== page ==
Teensy Control

A project log for Blue POT

Yet another Bluetooth to Plain Old Telephone adapter. This one drives existing phone lines so you don't have to modify the phone.

dan-julioDan Julio 07/06/2019 at 16:570 Comments

It is Paul Stoffregen's fantastic Audio Library that drove the choice of the Teensy 3.2 for control.  I had seen his DTMF decoder example and I knew that it should be able to easily generate the tones for the phone using the library's sine-wave generators.  I figured the rest of the logic would be well within the capabilities of the Teensy and it is.  The built-in ADC and DAC signals can be used so there is no need for an external codec.

The system is comprised of two independently operating halves.  An output stage combines up to 4 waveforms and an input stage uses seven tone decoders to detect the DTMF tone pairs (the cross between row and column decoders indicates which button has been pressed).

The system currently generates three output tones using 2 or 4 of the waveform generators.

ToneFreq 1Freq 2Freq 3Freq 4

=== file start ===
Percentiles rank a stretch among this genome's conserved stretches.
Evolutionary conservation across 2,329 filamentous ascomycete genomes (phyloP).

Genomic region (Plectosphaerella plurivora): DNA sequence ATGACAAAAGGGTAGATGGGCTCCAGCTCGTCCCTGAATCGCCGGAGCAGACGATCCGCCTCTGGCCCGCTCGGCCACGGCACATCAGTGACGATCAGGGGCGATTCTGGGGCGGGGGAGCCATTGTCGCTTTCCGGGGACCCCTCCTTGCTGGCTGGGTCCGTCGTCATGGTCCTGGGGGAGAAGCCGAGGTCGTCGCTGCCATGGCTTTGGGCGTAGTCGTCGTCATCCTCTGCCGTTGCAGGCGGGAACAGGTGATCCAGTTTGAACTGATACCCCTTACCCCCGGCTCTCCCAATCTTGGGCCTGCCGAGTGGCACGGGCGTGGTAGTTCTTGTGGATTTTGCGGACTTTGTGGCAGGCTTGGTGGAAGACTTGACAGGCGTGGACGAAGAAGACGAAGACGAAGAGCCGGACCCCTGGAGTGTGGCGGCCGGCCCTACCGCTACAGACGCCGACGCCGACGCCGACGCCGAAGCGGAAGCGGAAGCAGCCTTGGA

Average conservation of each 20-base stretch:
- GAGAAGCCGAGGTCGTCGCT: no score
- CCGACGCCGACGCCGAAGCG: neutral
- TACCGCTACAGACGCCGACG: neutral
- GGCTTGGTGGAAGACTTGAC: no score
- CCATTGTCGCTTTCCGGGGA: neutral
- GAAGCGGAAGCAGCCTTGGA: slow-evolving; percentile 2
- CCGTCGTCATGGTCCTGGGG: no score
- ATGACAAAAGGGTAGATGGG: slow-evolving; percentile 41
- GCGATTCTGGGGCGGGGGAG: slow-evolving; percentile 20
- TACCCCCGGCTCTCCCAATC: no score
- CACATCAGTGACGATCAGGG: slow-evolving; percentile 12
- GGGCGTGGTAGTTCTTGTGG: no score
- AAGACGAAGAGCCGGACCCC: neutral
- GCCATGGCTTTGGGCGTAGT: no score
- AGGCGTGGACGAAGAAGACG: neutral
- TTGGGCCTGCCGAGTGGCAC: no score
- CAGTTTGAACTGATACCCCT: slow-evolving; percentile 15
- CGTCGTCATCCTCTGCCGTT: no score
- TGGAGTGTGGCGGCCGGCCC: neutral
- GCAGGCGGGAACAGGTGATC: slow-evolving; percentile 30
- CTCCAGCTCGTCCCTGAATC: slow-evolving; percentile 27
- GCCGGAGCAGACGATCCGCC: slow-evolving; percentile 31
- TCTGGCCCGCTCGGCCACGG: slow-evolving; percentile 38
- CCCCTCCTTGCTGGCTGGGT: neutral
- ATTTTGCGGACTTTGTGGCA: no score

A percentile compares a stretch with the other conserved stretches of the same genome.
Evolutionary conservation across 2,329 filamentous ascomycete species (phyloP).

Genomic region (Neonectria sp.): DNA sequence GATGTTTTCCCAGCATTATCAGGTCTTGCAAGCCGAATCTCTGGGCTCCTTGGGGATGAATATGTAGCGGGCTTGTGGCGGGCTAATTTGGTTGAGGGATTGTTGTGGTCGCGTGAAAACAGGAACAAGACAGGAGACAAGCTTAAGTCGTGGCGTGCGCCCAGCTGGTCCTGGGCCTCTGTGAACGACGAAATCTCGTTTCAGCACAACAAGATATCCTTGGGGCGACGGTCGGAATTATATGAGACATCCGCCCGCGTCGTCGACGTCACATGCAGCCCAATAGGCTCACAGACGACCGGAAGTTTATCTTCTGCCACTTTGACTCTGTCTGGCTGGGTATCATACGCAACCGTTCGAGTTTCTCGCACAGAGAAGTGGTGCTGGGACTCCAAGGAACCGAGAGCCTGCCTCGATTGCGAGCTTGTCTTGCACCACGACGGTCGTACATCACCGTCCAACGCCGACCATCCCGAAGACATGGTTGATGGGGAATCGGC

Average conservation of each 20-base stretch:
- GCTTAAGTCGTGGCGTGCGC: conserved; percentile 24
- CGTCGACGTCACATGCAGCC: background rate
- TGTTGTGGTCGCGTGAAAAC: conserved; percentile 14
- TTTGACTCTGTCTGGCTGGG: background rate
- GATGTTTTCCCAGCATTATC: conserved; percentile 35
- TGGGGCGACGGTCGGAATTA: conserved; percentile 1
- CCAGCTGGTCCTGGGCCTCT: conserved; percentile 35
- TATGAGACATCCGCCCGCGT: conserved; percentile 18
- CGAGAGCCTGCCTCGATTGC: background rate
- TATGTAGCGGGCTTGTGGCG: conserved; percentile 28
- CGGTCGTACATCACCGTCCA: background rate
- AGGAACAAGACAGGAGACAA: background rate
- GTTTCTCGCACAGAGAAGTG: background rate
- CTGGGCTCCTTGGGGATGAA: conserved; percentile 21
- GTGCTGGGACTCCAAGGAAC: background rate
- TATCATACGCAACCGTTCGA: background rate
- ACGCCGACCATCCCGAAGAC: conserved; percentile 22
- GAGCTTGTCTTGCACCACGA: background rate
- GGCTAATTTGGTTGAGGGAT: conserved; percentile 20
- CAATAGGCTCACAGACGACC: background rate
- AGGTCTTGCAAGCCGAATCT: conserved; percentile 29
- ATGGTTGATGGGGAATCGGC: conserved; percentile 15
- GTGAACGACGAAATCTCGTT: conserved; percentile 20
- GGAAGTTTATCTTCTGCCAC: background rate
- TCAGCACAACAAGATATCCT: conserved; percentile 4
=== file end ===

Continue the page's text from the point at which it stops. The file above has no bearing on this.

Dial Tone350 Hz440 Hz--
No Service480 Hz620 Hz--
Off Hook1400 Hz2060 Hz2450 Hz2600 Hz

The No Service tone (pulsed) is used to indicate there is no Bluetooth connection when the user picks up the receiver.  The Off Hook tone (pulsed) is used to indicate the receiver has been left off-hook for more than 60 seconds.  The Bellcore standards specified power levels for each tone but my system makes no attempt to match these.  It drives the maximum level out of the Teensy that was sufficient to drive the input of the AG1171.

The DTMF decoder is straight from the Audio Library example with an approximately 30 mSec detection window for each of the seven frequencies.  DTMF was designed to be an in-band signaling technology, meaning that the tones travelled along with the rest of the audio.  In fact there is an interesting history to read.  DTMF is still used today in various other signaling systems.

I found one bug (at least on my old version of the library that I currently have loaded).  The PJRC Node Red Audio Editing tool generated code that put the DAC object instantiations first followed by the ADC objects.  The ADC didn't work until I reordered the object instantiation with the ADC side first. 

The system is controlled through a set of interlocking state machines.  This architecture works very well although it essentially came into being because I was slowly gaining experience by building one function at a time.  State machines share state and events as necessary but only perform one function.  The telephone-related state machines evaluate every 10 mSec (primarily for debouncing the switchhook signal).  The Bluetooth state machine evaluates every 20 mSec.  The Command state machine evaluates as serial data arrives from the host.

The Bluetooth State Machine is the system master and coordinates between the Bluetooth side and the telephone side.